6 ways to get a business loan without a collateral | BDC.ca
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6 ways to get a business loan without offering collateral

Several options exist for businesses with solid cash flow or a promising idea but no assets

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What if you need a loan for your business but have no collateral to offer as a security? Can you still get financing? The answer is yes.

Banks usually need some kind of guarantee in case you can’t pay back your loan. This generally comes in the form of collateral—tangible or intangible assets that the bank can sell to get its money back if you stop paying the loan. Collateral can be a physical asset—a vehicle, equipment or building—or other items with concrete value, such as accounts receivable, inventory, intellectual property or the business owner’s personal assets.

“A banker will have different risk tolerances and criteria for a loan that does not have tangible assets to offer as collateral,” says Jennifer Clark, BDC Business Centre Manager in Etobicoke, Ontario. “It typically helps for a company to have proven cash flow, strong management and a solid business idea with market traction and a lot of potential.”

Here are various business loans that you may be able to obtain with no collateral.

1. Working capital loans

Working capital or cash flow loans are generally intended to help businesses pay for shorter-term expenses, such as an anticipated cash flow shortfall or an investment in growth. Examples include:

  • a leasehold improvement
  • a website redesign
  • a product enhancement
  • marketing costs to increase revenues
  • hiring new salespeople
  • business acquisitions

Banks often require collateral for such a loan, typically in the form of accounts receivable, inventory or an entrepreneur’s own assets. But some institutions don’t require collateral if the loan is for a smaller amount.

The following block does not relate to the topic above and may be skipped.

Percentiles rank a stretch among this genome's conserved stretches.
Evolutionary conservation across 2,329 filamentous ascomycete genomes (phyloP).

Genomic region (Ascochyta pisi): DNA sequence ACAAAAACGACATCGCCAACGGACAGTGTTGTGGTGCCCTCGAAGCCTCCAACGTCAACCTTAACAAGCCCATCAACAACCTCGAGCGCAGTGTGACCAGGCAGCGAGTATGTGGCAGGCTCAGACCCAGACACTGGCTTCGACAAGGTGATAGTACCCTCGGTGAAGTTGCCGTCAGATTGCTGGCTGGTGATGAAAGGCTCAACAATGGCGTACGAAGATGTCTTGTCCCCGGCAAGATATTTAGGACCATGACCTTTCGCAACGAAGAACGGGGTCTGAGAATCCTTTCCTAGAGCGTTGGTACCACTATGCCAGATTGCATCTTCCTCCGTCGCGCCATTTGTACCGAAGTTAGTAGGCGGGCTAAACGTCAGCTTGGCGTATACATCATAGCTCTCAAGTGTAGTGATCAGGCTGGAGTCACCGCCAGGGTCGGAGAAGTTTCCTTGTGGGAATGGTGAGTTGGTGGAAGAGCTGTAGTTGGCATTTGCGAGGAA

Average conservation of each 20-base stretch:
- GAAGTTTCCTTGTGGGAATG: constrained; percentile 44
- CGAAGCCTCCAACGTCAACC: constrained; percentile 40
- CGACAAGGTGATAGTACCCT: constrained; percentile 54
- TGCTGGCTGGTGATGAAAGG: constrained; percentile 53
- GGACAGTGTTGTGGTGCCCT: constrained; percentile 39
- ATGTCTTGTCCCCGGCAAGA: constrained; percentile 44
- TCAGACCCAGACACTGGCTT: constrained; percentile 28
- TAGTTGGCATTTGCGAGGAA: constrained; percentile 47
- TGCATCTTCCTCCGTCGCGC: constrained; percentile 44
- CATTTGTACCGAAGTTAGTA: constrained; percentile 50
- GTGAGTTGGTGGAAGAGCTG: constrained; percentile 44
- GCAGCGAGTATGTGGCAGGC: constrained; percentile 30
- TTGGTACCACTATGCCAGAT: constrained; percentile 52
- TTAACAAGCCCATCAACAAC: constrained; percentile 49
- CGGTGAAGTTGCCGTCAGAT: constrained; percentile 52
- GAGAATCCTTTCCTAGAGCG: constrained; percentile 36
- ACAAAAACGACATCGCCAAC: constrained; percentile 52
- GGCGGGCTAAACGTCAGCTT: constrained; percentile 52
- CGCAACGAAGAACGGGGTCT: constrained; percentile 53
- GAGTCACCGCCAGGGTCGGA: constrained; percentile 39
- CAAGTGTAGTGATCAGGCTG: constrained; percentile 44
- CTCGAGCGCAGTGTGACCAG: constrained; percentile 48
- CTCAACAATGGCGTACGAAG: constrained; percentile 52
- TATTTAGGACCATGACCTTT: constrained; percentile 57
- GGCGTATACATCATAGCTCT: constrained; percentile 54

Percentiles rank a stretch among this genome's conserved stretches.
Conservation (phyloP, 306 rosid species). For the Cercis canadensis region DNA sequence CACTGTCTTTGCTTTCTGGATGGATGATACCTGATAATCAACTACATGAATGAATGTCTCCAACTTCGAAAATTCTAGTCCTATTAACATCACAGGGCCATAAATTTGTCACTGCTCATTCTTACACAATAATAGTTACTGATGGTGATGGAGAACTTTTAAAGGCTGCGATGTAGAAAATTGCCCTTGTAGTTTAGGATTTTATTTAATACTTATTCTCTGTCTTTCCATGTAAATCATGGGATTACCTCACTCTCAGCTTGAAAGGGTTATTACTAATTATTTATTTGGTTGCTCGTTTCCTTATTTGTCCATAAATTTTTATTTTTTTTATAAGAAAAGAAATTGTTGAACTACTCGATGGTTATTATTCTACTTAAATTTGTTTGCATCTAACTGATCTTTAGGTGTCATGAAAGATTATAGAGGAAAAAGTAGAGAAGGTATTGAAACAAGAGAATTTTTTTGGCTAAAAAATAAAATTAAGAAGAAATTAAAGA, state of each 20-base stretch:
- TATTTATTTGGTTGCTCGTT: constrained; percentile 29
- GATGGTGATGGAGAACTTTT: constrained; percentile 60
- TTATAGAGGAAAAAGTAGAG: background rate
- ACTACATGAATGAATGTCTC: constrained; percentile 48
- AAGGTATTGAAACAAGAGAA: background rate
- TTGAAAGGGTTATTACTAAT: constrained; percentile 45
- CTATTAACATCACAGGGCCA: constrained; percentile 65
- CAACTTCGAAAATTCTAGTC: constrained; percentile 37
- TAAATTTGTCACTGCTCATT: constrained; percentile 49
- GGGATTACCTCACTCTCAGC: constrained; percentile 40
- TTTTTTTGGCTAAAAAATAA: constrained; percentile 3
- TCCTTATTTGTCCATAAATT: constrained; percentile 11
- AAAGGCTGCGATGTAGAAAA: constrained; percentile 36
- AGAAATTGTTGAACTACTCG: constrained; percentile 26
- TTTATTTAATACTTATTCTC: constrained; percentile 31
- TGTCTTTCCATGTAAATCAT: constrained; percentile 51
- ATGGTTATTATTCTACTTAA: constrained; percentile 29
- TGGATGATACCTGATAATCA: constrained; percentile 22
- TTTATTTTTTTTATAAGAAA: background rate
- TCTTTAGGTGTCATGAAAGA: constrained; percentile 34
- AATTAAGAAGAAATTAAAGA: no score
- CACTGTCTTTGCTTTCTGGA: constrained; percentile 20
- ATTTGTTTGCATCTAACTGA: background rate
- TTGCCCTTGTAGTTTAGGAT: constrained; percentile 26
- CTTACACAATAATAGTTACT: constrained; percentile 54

“If there’s no security for the loan, bankers look at the company’s cash flow and how much they can afford to borrow based on EBITDA and/or forecasted cash flow,” Clark says. “They also look at company management, the industry, whether the project makes sense and the owner’s personal credit score and net worth.”

Scoring well on these elements can help a business obtain better loan terms. Even without collateral, you will generally be required to sign a personal guarantee and possibly a general security agreement—a promise to pay back the loan.

2. Market expansion loans

A market expansion loan is similar to a working capital loan. It can be obtained without collateral and is intended for businesses needing capital to grow. Projects can include expanding your market, launching a new product or opening a new location.

If there’s no security for the loan, bankers look at the company’s cash flow and how much they can afford to borrow based on EBITDA and forecasted sales.

Terms are usually designed to meet the unique needs of growing businesses. They may include flexible repayment to protect the company’s working capital, such as structuring payments to go up or down based on your cash flow, paying off the loan without penalty and a streamlined process to readvance the loan (a way to reborrow money you’ve paid back on the loan).

3. Technology financing

Technology loans are similar to working capital loans, with terms particularly geared to businesses needing capital to invest in hardware, software or IT planning or technology firms seeking growth capital.

Such loans generally offer flexible repayment suited to tech investments or businesses.

4. Growth and transition capital

Various types of growth and transition capital are available to quickly growing companies and start-ups that seek working capital but are light on tangible assets.

Growth and transition capital is a hybrid of conventional debt and equity financing. Mezzanine financing and quasi-equity financing are two examples. Repayment terms are often largely tied to cash inflows and may include flexible monthly or balloon payments or cash flow sweeps.

5. Family, friends and angel investors

Family, friends and angel investors may be willing to lend you money without collateral, though they may ask for a share in your company.

Angel investors are typically wealthy individuals who invest on their own or through angel groups in high-potential start-ups to provide early-stage financing. They often seek an ownership share that they can sell at a substantial profit as the company grows. They may also want the opportunity to advise the business to share their knowledge and contacts.

6. Personal loan

Some personal sources of financing don’t require collateral, such as a personal line of credit and credit cards. However, the high interest rate from credit card debt can make such financing prohibitive if the balance is not paid every month.

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